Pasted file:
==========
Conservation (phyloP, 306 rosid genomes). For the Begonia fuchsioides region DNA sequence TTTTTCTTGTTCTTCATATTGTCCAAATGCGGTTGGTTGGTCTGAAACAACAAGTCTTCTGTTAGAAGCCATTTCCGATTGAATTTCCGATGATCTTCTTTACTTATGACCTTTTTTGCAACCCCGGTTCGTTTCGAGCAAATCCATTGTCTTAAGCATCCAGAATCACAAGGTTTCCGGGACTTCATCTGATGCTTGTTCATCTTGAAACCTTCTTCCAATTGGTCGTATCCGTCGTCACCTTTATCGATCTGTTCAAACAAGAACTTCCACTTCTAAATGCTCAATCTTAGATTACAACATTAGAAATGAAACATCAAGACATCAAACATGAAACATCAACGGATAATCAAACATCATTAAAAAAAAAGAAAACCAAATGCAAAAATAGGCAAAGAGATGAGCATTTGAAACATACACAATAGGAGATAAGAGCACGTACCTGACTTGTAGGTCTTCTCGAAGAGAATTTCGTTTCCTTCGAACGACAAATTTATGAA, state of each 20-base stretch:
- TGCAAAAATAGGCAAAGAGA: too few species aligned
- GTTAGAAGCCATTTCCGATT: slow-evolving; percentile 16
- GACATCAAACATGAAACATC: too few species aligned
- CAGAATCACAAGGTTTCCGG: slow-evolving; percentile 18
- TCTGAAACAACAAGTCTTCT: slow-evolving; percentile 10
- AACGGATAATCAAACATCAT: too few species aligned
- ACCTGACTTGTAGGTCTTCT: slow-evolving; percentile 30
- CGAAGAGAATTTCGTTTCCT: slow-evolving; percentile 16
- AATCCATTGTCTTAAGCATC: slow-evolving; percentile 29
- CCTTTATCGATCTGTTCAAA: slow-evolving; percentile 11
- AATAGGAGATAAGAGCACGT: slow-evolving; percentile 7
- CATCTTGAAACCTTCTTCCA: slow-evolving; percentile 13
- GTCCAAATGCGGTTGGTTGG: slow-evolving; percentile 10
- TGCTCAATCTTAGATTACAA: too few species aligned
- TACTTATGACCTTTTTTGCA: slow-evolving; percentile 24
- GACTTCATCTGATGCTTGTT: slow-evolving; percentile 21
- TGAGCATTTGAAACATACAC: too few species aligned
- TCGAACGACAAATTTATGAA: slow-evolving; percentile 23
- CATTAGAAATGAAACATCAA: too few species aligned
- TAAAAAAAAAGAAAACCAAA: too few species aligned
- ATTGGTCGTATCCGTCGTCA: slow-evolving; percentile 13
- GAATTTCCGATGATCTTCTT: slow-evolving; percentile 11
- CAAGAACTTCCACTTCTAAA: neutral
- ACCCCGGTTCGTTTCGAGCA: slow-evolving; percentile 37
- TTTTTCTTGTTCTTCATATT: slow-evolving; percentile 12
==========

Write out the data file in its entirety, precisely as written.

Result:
Conservation (phyloP, 306 rosid genomes). For the Begonia fuchsioides region DNA sequence TTTTTCTTGTTCTTCATATTGTCCAAATGCGGTTGGTTGGTCTGAAACAACAAGTCTTCTGTTAGAAGCCATTTCCGATTGAATTTCCGATGATCTTCTTTACTTATGACCTTTTTTGCAACCCCGGTTCGTTTCGAGCAAATCCATTGTCTTAAGCATCCAGAATCACAAGGTTTCCGGGACTTCATCTGATGCTTGTTCATCTTGAAACCTTCTTCCAATTGGTCGTATCCGTCGTCACCTTTATCGATCTGTTCAAACAAGAACTTCCACTTCTAAATGCTCAATCTTAGATTACAACATTAGAAATGAAACATCAAGACATCAAACATGAAACATCAACGGATAATCAAACATCATTAAAAAAAAAGAAAACCAAATGCAAAAATAGGCAAAGAGATGAGCATTTGAAACATACACAATAGGAGATAAGAGCACGTACCTGACTTGTAGGTCTTCTCGAAGAGAATTTCGTTTCCTTCGAACGACAAATTTATGAA, state of each 20-base stretch:
- TGCAAAAATAGGCAAAGAGA: too few species aligned
- GTTAGAAGCCATTTCCGATT: slow-evolving; percentile 16
- GACATCAAACATGAAACATC: too few species aligned
- CAGAATCACAAGGTTTCCGG: slow-evolving; percentile 18
- TCTGAAACAACAAGTCTTCT: slow-evolving; percentile 10
- AACGGATAATCAAACATCAT: too few species aligned
- ACCTGACTTGTAGGTCTTCT: slow-evolving; percentile 30
- CGAAGAGAATTTCGTTTCCT: slow-evolving; percentile 16
- AATCCATTGTCTTAAGCATC: slow-evolving; percentile 29
- CCTTTATCGATCTGTTCAAA: slow-evolving; percentile 11
- AATAGGAGATAAGAGCACGT: slow-evolving; percentile 7
- CATCTTGAAACCTTCTTCCA: slow-evolving; percentile 13
- GTCCAAATGCGGTTGGTTGG: slow-evolving; percentile 10
- TGCTCAATCTTAGATTACAA: too few species aligned
- TACTTATGACCTTTTTTGCA: slow-evolving; percentile 24
- GACTTCATCTGATGCTTGTT: slow-evolving; percentile 21
- TGAGCATTTGAAACATACAC: too few species aligned
- TCGAACGACAAATTTATGAA: slow-evolving; percentile 23
- CATTAGAAATGAAACATCAA: too few species aligned
- TAAAAAAAAAGAAAACCAAA: too few species aligned
- ATTGGTCGTATCCGTCGTCA: slow-evolving; percentile 13
- GAATTTCCGATGATCTTCTT: slow-evolving; percentile 11
- CAAGAACTTCCACTTCTAAA: neutral
- ACCCCGGTTCGTTTCGAGCA: slow-evolving; percentile 37
- TTTTTCTTGTTCTTCATATT: slow-evolving; percentile 12